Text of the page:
It appears the voters (the small percent who voted, anyway) are angry.
No simply majority for schools.
No roads and transit.
Throw the bums on the the school board out.
Ditto for the Port.
No sympathy for Venus' mistake.
No tolerance for Della's antics.
Though conventional wisdom held that Venus Velazquez sank her likely victory over Bruce Harrell by getting a DUI just as the ballots were being mailed last month, the 60-40 margin was striking, Venus' mistake was clearly not helped by the fact that she could never quite hit the right note on remorse, or even acceptance.
Bruce Harrell's win may have been commanding, but his party finished early. We showed up at the Four Seas around 11 p.m. expecting the place to be rockin only to find Harrell and a handful of supporters picking up the signs and packing it in. Asked Harrell what his trouncing of Venus meant and he said something about people wanting solutions for education and transportation. What? Didn't voters just put the kibosh on initiatives that would've helped on both of these fronts? Harrell admitted that he hadn't been paying close attention to all of the returns.
If Harrell was the early bird, Jean Godden was the night owl. Even though her victory was all but certain, her fete carried on past 11 p.m. Godden held court in a booth at the Two Bells chatting about the history of the storied tavern, wondering if there's any silver lining to the sad demise of the roads and transit package. An opening to extend the S.L.U.T. perhaps? Ride it to the University District! To Fremont! I can see the initiative language now.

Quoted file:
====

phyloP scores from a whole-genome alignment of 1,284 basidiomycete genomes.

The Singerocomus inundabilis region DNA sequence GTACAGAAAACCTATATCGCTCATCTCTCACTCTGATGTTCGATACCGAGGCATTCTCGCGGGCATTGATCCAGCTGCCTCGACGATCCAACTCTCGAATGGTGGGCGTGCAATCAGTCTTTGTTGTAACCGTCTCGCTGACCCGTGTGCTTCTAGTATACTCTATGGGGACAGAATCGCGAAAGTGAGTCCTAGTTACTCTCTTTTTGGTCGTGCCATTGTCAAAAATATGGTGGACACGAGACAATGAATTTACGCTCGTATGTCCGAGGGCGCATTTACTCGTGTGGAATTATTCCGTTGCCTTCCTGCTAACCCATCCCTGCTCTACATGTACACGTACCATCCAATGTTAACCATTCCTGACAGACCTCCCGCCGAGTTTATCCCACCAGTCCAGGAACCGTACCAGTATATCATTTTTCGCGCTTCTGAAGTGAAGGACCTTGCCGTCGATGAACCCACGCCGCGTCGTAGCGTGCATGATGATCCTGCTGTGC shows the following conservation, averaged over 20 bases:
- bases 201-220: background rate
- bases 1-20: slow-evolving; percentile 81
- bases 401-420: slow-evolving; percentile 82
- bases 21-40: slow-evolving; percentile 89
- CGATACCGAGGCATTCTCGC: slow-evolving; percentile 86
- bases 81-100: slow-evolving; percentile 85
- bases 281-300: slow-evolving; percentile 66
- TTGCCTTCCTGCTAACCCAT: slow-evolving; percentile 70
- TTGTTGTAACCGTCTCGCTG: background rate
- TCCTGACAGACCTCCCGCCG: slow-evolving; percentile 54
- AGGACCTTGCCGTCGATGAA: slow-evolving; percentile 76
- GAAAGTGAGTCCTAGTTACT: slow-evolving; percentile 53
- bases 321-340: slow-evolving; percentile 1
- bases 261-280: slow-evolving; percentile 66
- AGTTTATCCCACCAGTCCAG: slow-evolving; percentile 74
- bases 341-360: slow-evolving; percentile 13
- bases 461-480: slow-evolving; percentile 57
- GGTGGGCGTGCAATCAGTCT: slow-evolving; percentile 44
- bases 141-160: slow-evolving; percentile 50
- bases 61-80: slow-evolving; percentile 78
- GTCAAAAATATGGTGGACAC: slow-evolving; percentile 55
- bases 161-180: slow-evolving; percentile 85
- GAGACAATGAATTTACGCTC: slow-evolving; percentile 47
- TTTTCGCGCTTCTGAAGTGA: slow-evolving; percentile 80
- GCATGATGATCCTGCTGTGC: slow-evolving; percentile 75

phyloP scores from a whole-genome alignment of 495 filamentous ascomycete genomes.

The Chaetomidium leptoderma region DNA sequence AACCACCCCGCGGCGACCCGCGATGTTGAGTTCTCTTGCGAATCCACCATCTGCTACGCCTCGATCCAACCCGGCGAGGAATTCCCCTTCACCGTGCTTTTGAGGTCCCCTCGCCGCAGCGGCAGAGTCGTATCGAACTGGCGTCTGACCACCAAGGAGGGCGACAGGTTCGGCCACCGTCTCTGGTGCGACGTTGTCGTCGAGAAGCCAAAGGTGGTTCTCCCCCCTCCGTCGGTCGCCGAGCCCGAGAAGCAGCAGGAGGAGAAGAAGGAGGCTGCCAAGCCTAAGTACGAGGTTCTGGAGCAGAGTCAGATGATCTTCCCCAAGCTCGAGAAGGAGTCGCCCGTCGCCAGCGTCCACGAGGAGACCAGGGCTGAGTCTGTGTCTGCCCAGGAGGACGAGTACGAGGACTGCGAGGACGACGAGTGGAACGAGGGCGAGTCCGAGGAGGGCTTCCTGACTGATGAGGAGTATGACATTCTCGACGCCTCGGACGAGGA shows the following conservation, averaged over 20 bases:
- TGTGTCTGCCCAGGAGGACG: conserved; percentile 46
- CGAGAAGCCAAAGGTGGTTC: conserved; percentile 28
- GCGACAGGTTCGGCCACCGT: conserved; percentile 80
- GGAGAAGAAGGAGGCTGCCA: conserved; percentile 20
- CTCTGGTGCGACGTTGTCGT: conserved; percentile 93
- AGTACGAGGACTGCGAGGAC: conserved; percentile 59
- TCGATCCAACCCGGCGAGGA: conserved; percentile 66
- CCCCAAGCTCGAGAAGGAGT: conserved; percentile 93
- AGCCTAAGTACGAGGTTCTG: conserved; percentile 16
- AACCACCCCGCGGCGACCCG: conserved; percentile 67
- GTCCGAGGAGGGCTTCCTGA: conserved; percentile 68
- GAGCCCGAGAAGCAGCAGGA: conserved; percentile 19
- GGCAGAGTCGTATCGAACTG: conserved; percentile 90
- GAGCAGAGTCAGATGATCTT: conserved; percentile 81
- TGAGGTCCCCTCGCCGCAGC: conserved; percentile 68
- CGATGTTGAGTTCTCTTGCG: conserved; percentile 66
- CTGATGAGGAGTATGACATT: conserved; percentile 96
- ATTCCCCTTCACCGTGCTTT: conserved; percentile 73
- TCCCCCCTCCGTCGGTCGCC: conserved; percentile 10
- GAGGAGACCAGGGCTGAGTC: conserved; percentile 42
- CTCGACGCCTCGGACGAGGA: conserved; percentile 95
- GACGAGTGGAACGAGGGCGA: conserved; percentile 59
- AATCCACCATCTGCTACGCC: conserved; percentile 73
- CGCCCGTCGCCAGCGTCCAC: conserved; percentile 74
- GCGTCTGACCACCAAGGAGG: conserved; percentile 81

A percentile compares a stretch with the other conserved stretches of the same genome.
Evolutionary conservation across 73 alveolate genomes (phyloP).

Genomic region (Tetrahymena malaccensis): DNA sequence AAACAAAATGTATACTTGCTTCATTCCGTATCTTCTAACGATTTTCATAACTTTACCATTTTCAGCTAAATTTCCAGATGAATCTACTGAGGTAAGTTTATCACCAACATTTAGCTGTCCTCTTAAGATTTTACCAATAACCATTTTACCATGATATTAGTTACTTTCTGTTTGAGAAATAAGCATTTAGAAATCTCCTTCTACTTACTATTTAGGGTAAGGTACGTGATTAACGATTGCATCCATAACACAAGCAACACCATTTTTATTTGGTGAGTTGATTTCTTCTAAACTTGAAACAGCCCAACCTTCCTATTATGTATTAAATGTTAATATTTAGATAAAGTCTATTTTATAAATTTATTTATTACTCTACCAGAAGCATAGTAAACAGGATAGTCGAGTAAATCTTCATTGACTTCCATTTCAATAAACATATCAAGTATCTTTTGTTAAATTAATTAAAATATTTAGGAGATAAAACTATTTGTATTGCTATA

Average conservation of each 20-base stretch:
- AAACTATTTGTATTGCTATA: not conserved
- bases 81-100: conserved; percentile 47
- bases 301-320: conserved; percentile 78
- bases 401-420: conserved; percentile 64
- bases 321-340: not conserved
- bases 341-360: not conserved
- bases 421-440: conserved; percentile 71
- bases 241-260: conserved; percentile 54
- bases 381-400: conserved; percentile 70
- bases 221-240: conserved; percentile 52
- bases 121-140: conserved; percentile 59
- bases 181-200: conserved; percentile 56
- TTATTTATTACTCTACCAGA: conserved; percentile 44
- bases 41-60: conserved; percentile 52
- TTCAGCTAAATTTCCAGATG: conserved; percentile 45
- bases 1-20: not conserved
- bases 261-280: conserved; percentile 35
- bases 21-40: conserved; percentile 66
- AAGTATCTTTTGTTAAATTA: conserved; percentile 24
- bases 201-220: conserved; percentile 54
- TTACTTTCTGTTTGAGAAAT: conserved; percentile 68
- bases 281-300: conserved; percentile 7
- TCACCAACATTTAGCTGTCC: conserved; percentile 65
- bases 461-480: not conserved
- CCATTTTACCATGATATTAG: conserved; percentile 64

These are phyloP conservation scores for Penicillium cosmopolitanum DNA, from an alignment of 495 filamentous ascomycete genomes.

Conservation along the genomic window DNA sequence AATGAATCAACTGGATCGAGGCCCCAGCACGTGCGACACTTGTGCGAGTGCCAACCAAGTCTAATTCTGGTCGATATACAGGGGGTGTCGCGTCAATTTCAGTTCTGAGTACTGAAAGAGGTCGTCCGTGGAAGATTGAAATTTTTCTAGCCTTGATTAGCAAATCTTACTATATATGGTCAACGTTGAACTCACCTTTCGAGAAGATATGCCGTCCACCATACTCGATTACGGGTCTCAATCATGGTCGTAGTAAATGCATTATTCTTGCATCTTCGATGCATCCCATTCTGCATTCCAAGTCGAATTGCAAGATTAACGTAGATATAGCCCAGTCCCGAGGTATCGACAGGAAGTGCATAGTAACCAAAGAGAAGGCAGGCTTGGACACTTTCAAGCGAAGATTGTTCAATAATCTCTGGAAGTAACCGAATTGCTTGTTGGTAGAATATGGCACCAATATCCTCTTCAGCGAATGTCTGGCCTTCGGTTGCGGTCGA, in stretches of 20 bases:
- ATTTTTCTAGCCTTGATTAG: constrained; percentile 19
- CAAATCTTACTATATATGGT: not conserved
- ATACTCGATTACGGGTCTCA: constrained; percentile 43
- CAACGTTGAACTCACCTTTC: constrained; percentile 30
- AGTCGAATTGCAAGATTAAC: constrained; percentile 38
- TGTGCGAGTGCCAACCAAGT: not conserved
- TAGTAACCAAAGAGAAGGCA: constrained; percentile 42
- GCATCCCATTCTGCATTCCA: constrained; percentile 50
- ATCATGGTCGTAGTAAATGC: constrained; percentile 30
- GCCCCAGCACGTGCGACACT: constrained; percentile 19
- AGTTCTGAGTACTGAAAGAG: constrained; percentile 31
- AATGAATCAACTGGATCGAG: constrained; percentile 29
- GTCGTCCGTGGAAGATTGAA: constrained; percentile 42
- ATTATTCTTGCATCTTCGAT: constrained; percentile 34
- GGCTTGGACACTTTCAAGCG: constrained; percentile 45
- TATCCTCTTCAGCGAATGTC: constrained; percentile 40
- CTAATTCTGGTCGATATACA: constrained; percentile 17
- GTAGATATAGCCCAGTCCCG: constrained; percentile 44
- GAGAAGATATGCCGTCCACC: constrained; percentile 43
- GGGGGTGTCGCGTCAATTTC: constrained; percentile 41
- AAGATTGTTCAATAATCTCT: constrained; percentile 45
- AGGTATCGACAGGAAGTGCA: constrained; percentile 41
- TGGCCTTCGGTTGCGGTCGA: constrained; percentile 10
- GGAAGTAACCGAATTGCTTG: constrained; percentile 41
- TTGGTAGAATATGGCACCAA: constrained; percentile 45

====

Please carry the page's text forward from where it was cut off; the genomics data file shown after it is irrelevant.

Over at the Westin, I'm not sure what was more depressing, the speeches from the pro-roads and transit people or the $7.50 bottles of Budweiser. "What now?" You're going to get up in the morning and be stuck in traffic!" scolded one supporter. "If this city is going to be a world-class city, going to play on the world stage, we have to step it up." ...Nah, let's forget about public transportation and those funny trains. If Seattle residents get a hankering for what it's like to live in a big city, they can always go to Portland.
The winners last night? Tim Eyman. Private prisoner labor contractors. And anyone who's been dying to add a preamble to Seattle's city charter.
The biggest disappointment?
Election after party at the Spitfire was a ghost town before the clock struck midnight. C'mon Seattle. Seriously?